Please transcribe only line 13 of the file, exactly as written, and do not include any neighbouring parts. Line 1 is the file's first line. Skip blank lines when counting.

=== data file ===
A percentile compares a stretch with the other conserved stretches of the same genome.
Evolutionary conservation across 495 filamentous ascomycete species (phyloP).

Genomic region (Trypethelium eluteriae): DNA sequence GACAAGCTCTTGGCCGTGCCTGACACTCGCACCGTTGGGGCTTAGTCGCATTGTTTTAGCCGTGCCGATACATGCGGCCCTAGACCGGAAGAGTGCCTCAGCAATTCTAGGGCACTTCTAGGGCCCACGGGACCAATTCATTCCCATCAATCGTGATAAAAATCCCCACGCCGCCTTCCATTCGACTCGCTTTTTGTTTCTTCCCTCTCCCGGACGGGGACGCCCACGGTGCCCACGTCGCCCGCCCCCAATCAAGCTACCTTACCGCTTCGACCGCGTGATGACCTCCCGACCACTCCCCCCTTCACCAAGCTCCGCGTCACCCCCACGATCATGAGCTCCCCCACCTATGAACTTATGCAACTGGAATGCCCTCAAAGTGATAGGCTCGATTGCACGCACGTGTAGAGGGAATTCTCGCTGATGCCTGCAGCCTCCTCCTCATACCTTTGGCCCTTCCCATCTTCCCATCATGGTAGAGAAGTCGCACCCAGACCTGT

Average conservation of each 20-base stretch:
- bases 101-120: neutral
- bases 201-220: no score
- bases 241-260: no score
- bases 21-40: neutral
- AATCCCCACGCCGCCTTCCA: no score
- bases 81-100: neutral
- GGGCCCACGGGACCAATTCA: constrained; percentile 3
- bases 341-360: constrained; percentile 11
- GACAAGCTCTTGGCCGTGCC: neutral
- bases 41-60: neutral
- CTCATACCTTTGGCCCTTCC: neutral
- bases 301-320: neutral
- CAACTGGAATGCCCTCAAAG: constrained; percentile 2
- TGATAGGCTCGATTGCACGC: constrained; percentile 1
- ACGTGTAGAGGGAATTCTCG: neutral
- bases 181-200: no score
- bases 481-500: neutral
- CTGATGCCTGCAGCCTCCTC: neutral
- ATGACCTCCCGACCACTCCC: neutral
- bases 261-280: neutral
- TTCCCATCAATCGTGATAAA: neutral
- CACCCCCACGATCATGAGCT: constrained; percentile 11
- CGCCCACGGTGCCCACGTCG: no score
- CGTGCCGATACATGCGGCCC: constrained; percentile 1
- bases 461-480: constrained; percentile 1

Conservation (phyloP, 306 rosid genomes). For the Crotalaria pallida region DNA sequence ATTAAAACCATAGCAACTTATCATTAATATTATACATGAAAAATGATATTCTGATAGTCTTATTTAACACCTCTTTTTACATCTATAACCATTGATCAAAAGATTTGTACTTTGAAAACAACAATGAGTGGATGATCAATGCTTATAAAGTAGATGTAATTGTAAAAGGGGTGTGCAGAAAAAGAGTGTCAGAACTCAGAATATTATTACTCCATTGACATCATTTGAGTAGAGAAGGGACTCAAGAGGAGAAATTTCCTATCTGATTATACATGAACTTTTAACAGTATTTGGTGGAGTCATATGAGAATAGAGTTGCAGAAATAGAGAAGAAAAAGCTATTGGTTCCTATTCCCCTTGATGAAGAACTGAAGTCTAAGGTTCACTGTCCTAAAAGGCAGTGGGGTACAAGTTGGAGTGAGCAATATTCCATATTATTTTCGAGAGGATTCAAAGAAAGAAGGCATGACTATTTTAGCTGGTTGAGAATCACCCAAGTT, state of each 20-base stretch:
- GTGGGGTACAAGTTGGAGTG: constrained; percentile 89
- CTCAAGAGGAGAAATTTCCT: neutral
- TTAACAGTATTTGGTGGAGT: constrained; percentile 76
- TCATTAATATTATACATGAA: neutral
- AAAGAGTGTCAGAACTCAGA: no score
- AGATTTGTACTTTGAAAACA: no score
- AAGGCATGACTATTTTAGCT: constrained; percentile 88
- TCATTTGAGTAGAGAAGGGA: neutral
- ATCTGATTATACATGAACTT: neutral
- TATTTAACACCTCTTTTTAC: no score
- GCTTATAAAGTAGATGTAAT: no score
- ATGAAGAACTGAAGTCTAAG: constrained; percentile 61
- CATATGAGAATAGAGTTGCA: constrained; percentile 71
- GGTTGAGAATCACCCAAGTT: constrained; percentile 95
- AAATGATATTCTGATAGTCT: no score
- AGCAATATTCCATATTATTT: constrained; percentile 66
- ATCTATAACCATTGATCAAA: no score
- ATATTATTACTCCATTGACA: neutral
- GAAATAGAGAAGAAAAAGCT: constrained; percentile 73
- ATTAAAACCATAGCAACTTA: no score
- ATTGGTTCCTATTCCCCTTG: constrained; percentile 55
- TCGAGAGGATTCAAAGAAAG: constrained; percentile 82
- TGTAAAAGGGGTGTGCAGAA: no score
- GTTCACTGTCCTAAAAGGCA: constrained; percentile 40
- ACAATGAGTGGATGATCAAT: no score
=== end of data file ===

- GACAAGCTCTTGGCCGTGCC: neutral